Research Papers: Flows in Complex Systems

In Situ PLIF and Particle Image Velocimetry Measurements of the Primary Entrainment Fuel Jet in a Naturally Aspirated Water Heater

[+] Author and Article Information
Jon D. Koch

e-mail: jondkoch@gmail.com
Department of Mechanical Engineering,
1515 West Wisconsin Avenue,
Marquette University,
Milwaukee, WI 53233

Contributed by the Fluids Engineering Division of ASME for publication in the JOURNAL OF FLUIDS ENGINEERING. Manuscript received September 24, 2012; final manuscript received August 6, 2013; published online December 18, 2013. Assoc. Editor: Peter Vorobieff.

J. Fluids Eng 136(2), 021104 (Dec 18, 2013) (6 pages) Paper No: FE-12-1471; doi: 10.1115/1.4025865 History: Received September 24, 2012; Revised August 06, 2013

The time-averaged characteristics of a fuel jet have been measured via acetone planar laser-induced fluorescence (PLIF) and particle image velocimetry (PIV) in the primary mixing region of an operating gas-fired water heater. These measurements allow for experimental characterization of the cross-sectional scalar and velocity fields as well as the estimation of the mass entrainment as the flow enters the burner in a practical system. In these experiments, reasonable results were obtained when only the fuel jet was seeded with acetone or PIV particles rather than the entire flow, thus demonstrating the potential for simplified experimental configurations in some applications where controlling or seeding the entire flow may be difficult. The entrainment characteristics of the fuel jet are compared with benchmarks from literature. The commercial device exhibits a larger mass entrainment rate than is found in typical free jets that have been studied in the literature. This may be a result of the jet's low Reynolds number (9,600) in comparison with other literature studies, and a result of initial conditions.

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Fig. 1

Photo of 40k Btu/h pancake burner in water heater. The burner is 120 mm diameter and 55 mm overall height. This study focuses on the turbulent jet created by the fuel nozzle that entrains primary air before the mixture enters the bottom of the pancake.

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Fig. 2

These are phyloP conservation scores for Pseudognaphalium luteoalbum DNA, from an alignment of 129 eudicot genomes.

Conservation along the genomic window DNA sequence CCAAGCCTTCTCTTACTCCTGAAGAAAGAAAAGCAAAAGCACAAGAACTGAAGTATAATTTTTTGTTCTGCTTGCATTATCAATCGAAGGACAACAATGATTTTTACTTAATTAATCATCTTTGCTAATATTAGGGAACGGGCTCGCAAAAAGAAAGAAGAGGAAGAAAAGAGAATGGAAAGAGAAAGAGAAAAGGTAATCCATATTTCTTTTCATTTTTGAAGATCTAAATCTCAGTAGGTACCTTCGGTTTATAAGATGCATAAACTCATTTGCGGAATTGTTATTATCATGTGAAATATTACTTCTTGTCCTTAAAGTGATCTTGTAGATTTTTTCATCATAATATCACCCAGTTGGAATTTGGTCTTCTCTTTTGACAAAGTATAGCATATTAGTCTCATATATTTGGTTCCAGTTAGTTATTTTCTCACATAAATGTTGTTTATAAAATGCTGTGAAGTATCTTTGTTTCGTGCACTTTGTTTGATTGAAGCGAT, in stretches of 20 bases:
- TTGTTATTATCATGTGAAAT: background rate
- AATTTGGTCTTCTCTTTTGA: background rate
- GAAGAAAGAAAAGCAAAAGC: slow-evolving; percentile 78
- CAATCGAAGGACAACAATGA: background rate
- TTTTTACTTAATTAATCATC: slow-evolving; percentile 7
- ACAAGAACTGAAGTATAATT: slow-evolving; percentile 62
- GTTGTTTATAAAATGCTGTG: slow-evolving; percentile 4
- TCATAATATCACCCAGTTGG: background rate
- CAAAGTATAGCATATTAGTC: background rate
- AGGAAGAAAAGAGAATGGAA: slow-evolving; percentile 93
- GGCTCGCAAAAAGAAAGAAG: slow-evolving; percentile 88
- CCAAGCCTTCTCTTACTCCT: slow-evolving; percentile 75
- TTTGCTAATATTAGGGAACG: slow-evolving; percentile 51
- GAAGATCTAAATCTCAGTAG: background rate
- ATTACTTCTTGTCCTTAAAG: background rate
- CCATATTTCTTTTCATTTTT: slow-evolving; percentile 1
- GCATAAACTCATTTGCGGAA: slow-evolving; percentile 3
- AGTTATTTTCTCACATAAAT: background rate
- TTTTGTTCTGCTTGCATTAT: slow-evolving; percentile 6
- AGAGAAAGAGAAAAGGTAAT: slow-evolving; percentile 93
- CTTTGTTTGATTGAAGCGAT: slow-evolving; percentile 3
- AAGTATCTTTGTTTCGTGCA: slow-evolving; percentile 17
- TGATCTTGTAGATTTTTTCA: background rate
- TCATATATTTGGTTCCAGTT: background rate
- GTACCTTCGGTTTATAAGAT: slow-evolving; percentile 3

PLIF and PIV experimental configuration. Particle loading (0.01 cc/min) and acetone tracer concentration (5% by volume) is controlled via a branched methane flow with a total mass flow rate of 21.4 SLPM, corresponding to a 40,000 Btu/h (11.7 kW) firing rate.

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Fig. 3

Cross section of fuel nozzle. The nozzle is cost effective to manufacture, but it is not similar to common nozzles used in the study of free jets, namely straight pipe, sharp orifice, or smoothly contracting nozzles.

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Fig. 4

Relative Sum Squared Difference of scaled, average, radial concentration, and velocity profiles. The profile at each axial location is normalized by its centerline value and half-width. The SSD is calculated relative to the profiles at about 9 orifice diameters downstream (where SSD is zero). When the SSD for a property approaches a fairly constant, low value, that property of the jet has become self-similar. The data from the self-similar region can then be fit to Eqs. (2) and (3).

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Fig. 5

Measurement of entrainment by a turbulent jet with a straight pipe exit with comparison to the work of Han and Mungal [11], which had a similar configuration. Axial distance is normalized by the effective momentum diameter. The data reduction technique used in this work shows good agreement with work that used a seeded coflow.

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Fig. 6

Fuel and air flow rate along jet axis, normalized by orifice diameters. The metered line indicates the fuel flow rate as controlled by the mass flow controllers. The fuel flow deduced from the PLIF and PIV measurements agrees well with the metered rate, providing confidence in the accuracy of the technique.

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Fig. 7

Relative mass entrainment of the water heater jet and comparison with measurements of jets with other initial conditions




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